UPGRADES (THE HIGHLIGHTS):
KNOWN ISSUES (not necessarily complete):
Would you like to help?
You don't need to be a programmer to help me. All you need is to have a little bit of time, have a computer (you can obviously check that one off the list), and be able to type and formulate coherent thoughts. Here's some of the things you can do:
Update May 20, 2013: I've updated the sheet so that class/cross-class skill checkboxes finally work. It actually uses an image instead of an actual form input. Yay!
Update September 02, 2013: The class/cross-class skill checkboxes apparently still don't work, under some conditions. Apparently once they're unchecked, they won't check again.
I've updated the TTORP (Table Top Online Role Playing) system on CrazedSanity.com. It's still buggy, but it should be at least a little more user-friendly... but apparently only a little.
For the most up-to-date information on the project, take a look at the project on GitHub (there's an issue tracker that is also helpful).
I've sorta fixed adding new records... sort of. There are now "Add" buttons for weapons, armor, gear, and feats/special abilities. Updates to the fields work as poorly as they did before--in other words, changing the field will leave it red and non-modifiable until the page is reloaded, even though the changes were actually saved.
Also, there's a bit of a glitch after adding records. If you attempt to modify a record after having added one, the page basically seems to not care... reloading the page fixes that (see previous bug).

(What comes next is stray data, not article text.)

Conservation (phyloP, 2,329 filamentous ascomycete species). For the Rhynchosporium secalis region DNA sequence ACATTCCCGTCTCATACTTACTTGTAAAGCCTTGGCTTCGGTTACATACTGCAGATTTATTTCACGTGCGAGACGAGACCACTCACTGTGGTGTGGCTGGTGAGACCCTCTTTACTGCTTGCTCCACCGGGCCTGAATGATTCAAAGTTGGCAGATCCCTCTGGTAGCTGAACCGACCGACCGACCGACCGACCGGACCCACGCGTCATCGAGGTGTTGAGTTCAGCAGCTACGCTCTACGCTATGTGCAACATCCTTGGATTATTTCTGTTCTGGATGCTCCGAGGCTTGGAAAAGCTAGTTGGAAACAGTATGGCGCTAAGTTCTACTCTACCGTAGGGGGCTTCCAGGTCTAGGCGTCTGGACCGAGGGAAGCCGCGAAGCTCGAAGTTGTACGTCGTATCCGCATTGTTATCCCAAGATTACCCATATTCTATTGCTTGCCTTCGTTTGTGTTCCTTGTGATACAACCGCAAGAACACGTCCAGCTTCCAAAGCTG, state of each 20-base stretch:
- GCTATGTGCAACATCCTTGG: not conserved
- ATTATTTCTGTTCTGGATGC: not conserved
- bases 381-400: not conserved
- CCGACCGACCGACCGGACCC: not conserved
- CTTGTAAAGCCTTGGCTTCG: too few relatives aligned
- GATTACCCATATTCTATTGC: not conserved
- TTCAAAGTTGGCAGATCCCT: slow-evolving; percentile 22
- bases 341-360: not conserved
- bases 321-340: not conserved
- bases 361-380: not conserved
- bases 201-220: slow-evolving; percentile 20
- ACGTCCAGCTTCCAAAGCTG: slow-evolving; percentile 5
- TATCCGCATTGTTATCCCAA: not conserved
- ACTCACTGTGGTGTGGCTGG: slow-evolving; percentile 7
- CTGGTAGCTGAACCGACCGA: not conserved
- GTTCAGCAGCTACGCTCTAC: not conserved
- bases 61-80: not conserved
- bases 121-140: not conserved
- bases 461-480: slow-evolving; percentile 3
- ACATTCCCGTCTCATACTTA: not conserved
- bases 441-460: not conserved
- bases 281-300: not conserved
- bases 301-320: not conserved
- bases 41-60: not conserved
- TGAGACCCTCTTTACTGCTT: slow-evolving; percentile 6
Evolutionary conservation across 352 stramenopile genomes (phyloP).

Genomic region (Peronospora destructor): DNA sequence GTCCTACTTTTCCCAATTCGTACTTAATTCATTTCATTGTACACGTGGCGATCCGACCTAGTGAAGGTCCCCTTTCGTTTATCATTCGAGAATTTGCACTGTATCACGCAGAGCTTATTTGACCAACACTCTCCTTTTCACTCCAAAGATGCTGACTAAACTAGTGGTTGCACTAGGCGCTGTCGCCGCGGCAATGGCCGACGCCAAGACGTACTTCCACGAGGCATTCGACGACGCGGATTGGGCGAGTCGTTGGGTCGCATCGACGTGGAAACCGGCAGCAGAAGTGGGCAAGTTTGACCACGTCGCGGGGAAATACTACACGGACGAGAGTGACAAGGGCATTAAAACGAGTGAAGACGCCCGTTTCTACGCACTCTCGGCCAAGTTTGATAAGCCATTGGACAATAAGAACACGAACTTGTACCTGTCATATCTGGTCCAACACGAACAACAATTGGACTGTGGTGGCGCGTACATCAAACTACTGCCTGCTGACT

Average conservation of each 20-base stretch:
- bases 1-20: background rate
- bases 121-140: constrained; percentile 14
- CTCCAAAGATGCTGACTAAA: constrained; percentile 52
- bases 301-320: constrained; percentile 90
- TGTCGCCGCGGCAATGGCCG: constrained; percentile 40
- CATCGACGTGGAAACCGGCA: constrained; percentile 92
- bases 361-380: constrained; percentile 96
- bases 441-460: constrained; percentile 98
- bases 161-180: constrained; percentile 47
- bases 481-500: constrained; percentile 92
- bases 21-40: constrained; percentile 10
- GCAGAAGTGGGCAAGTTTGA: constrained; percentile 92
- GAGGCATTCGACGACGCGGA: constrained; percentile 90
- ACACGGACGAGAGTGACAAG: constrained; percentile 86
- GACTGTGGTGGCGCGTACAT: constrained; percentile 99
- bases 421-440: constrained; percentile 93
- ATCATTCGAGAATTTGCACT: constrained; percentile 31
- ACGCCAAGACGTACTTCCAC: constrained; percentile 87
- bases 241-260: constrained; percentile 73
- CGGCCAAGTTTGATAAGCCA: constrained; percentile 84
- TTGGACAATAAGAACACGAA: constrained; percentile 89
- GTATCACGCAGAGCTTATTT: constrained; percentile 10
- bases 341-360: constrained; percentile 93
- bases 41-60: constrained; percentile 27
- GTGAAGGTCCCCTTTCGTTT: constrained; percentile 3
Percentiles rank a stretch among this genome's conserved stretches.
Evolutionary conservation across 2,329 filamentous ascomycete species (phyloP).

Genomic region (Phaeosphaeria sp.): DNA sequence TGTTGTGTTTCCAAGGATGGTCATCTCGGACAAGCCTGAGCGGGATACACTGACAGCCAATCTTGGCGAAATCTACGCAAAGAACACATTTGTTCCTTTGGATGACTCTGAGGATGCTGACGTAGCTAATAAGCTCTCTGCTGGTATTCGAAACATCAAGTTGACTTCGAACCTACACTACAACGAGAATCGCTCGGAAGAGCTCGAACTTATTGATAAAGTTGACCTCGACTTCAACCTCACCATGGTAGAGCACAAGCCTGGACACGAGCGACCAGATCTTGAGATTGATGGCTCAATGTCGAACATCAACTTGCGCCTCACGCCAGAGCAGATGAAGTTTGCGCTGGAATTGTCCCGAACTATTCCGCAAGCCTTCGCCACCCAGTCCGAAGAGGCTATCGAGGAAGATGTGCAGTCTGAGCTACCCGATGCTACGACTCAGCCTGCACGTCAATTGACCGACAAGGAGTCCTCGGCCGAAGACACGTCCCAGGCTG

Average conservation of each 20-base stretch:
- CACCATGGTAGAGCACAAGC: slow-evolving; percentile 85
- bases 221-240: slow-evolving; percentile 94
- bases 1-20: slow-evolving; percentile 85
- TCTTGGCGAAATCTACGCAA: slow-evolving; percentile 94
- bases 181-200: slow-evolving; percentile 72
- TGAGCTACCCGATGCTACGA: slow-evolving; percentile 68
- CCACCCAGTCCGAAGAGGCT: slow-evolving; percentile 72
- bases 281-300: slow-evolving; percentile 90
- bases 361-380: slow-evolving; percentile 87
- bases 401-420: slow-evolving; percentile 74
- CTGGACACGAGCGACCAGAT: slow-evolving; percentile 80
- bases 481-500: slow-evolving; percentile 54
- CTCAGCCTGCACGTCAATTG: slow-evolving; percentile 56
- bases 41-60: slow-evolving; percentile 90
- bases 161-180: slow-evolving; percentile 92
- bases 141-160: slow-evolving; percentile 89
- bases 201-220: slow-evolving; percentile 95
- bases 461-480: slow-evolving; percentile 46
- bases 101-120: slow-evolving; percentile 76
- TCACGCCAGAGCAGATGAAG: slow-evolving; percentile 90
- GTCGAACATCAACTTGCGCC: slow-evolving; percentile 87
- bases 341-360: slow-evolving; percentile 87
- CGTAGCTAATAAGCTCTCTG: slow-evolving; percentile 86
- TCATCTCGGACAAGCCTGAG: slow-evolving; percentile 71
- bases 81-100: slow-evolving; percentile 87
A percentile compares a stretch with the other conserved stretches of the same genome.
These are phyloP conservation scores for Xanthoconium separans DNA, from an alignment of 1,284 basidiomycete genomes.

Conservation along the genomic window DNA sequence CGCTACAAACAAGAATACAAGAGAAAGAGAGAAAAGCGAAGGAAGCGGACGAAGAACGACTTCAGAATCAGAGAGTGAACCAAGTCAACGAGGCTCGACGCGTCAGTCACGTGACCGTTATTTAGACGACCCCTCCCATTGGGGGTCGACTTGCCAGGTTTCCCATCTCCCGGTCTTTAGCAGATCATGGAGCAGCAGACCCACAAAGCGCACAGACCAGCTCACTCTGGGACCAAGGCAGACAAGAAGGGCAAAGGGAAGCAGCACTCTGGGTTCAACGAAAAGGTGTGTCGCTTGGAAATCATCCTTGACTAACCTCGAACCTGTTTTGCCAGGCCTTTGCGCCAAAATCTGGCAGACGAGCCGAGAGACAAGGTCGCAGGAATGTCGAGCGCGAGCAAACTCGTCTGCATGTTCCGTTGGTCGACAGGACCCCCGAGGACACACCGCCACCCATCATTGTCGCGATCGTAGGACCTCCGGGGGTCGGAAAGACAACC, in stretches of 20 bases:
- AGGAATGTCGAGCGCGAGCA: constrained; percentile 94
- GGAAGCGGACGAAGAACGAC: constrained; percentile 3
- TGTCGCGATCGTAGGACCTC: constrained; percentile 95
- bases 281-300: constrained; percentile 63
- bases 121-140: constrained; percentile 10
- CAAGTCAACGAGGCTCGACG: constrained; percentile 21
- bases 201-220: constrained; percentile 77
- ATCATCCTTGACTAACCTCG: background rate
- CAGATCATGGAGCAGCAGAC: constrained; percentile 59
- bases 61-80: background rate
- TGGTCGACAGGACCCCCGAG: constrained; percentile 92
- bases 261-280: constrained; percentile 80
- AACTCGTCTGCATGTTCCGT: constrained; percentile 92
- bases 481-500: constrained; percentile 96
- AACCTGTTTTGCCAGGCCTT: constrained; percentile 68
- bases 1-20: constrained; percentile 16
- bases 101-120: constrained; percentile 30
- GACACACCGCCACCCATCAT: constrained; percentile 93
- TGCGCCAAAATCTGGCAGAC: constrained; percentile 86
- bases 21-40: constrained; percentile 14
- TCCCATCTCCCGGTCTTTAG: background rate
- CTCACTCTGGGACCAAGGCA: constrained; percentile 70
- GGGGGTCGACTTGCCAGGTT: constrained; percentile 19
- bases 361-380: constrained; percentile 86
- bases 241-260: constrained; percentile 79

It's a work in progress. Help would be very much appreciated, even just with testing changes and narrowing bugs ("I can't update the weapons after adding one... but it sort of works when I try after reloading the page").
Writing code is a difficult thing, sure. Or at least it can be. Reading some stuff on the 'web today gave me a little different perspective on things, especially where it comes to some of the things I'm working on.
The website was for Synergy, an application that allows sharing keyboard and mouse across different computers. The part that really caught my attention:
That's pretty much exactly how I feel about most of the applications I'm working on. Since I'm the only developer, it gets a bit frustrating that I don't have someone else to talk to about that cool thing I just implemented. Ugh.
(NOTE: This is an email I sent out at the end of last year, and I thought it was blog-worthy)
I'm just sending you this email to try to explain why I am the way I am, why I've said (or not said) stuff, and maybe some insight into my intentions. If you don't read it or never respond to it, I guess I just don't care. It is what it is. I'm even going to put little section titles so it's a little easier to read.
The title might be a little weird, but the purpose is to have a list of things that I absolutely can't live without. Generally this list would only come into play after I've reinstalled the OS on my laptop (happens at least once every few years, depending on how many problems I have with it).
This might help you (or others) to see new applications and such that you may not have otherwise thought about. Or maybe it will give you more insight into me. Or maybe... maybe it's just a list for me. Who knows.
NOTE: these things are primarily for Linux. I abandoned Windows over a decade ago, and haven't looked back, except for when it's required for work. I've never had a chance to work with a Mac, so I honestly don't care about them. Anyway, don't be surprised if these don't work on something other than Linux.
ON TO THE LIST, JEEVES! (todo: add relevant links)
... to feel like I'm really contributing to something noble, instead of just helping some other business to make more money.
... to know that the emails I spend hours composing are actually being read, not disregarded because it's too long.
... to feel challenged, not frustrated.
... to feel excited, not desperate.
... to feel appreciated, not used.
... to feel a sense of accomplishment when I come home at night.